Hawaii Style Candle Unity Ceremony
The Hawaii Style Unity Ceremony adds a Hawaii flare to the traditional unity candle tradition. The unity candle ceremony is done to symbolize the joining of the wedding couple or the joining of their families. The Hawaiian style unity ceremony uses two separate taper candle sticks and one candle in a real coconut shell , bamboo or a tiki style table candle. Below are a few examples of what the wedding officiate can for the unity ceremony:
Today, (insert wedding couple's names) you are making a commitment of your eternal Aloha for one another. As you each hold your candle the two distinct flames represent your lives to this moment; individual and unique. As you light the (coconut shell or bamboo) Unity candle together, your two flames join together as one and shine bright just as your lives are about to. May the brightness of the flame shine throughout your lives as well as give you courage and reassurance in your eternal Aloha for one another. We now extinguish the two separate flames as you are forever united as one in eternal Aloha.
Hawaii Style Sand Unity Ceremony
The Hawaii Style Sand Ceremony adds a Hawaii twist to the traditional unity candle tradition. A sand ceremony is ideal for those who's wedding is going to take place on a beach, boat, back yard or a windy location that unity candles will not stay lit or are unsafe. Like a unity candle the sand is used to symbolize the joining of the bride and groom or the joining of their families.
The sand unity ceremony uses two small vials of sand and small bowl to combine the sand. Each of the two vials of sand symbolizes the separate lives of the bride and groom and their families. If the wedding is being held on a beach the sand would be collected at the time of the ceremony and taken from below the bride and grooms feet. The combined sand makes a wonderful wedding keepsake for the bride and groom and a constant reminder of their Aloha for one another. If you are not located near a beach craft stores are the best source for natural and colored sand as well as small glass bottles. Another good resource for small bottles is Pier 1 Imports. You can also use a coconut shell to pour the unity sand into then use a bottle to store the combined sand as a keepsake.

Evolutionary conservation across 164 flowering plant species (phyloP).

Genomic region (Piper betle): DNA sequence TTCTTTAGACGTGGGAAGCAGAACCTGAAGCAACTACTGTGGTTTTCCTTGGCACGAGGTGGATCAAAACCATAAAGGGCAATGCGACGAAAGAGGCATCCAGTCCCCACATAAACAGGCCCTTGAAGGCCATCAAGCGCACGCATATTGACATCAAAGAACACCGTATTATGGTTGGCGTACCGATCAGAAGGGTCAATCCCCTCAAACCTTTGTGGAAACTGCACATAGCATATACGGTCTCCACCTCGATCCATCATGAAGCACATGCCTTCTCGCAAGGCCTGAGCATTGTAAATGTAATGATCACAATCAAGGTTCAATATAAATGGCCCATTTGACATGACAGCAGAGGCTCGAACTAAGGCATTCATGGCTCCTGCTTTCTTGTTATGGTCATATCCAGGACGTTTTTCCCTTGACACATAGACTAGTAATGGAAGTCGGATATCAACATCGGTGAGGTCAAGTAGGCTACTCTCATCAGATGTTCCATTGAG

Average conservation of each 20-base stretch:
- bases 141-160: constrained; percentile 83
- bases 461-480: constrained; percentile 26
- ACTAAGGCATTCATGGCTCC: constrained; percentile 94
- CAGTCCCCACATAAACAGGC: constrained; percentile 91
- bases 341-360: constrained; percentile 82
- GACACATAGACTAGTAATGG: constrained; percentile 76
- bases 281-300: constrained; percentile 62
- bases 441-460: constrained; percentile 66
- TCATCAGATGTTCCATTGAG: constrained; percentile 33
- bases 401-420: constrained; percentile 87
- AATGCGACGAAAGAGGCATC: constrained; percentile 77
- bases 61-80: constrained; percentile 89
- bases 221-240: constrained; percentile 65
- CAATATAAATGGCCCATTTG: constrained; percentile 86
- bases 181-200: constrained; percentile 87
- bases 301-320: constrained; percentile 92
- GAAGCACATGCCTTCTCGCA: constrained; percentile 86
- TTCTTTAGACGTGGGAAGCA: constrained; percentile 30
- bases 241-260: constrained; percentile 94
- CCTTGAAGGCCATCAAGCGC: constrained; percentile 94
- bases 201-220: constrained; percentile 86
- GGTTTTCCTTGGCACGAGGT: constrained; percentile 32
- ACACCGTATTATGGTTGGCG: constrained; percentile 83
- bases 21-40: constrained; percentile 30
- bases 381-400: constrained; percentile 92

Below are a few examples of what the wedding officiate can use for the sand unity ceremony:
Non-Denominational Unity Ceremony
Today, (insert wedding couple's names), you are making a commitment of your eternal aloha for one another. As you each hold your sand the separate containers of sand represent your lives to this moment; individual and unique. As you now combine your sand together, your lives also join together as one.
Non-Denominational Unity Ceremony involving Children of the Wedding Couple
If the wedding couple have a child or children they can be included in the unity ceremony to symbolize the joining of the whole family with the marriage. The wedding couple and each child of the couple should have their own vile of sand.
Today, (insert wedding couple's names), you are making a commitment of your eternal aloha for one another as well as to your children (Name all Children). As you each hold your sand the separate containers of sand represent your lives to this moment; individual and unique. As you now combine your sand together, your lives also join together as one, as a family.
Non-Denominational Unity Ceremony for the Parents to Join The Two Families
(Insert wedding couple's names) you come here today from two different families. From these two families a new family will be created today. At this time, I would invite the parents of (insert wedding couple's names) to come forward. These two vials of sand represent each family. Now the parents will take their sand and simultaneously pour the sand into the unity bowl symbolizing the uniting of the two families into one.
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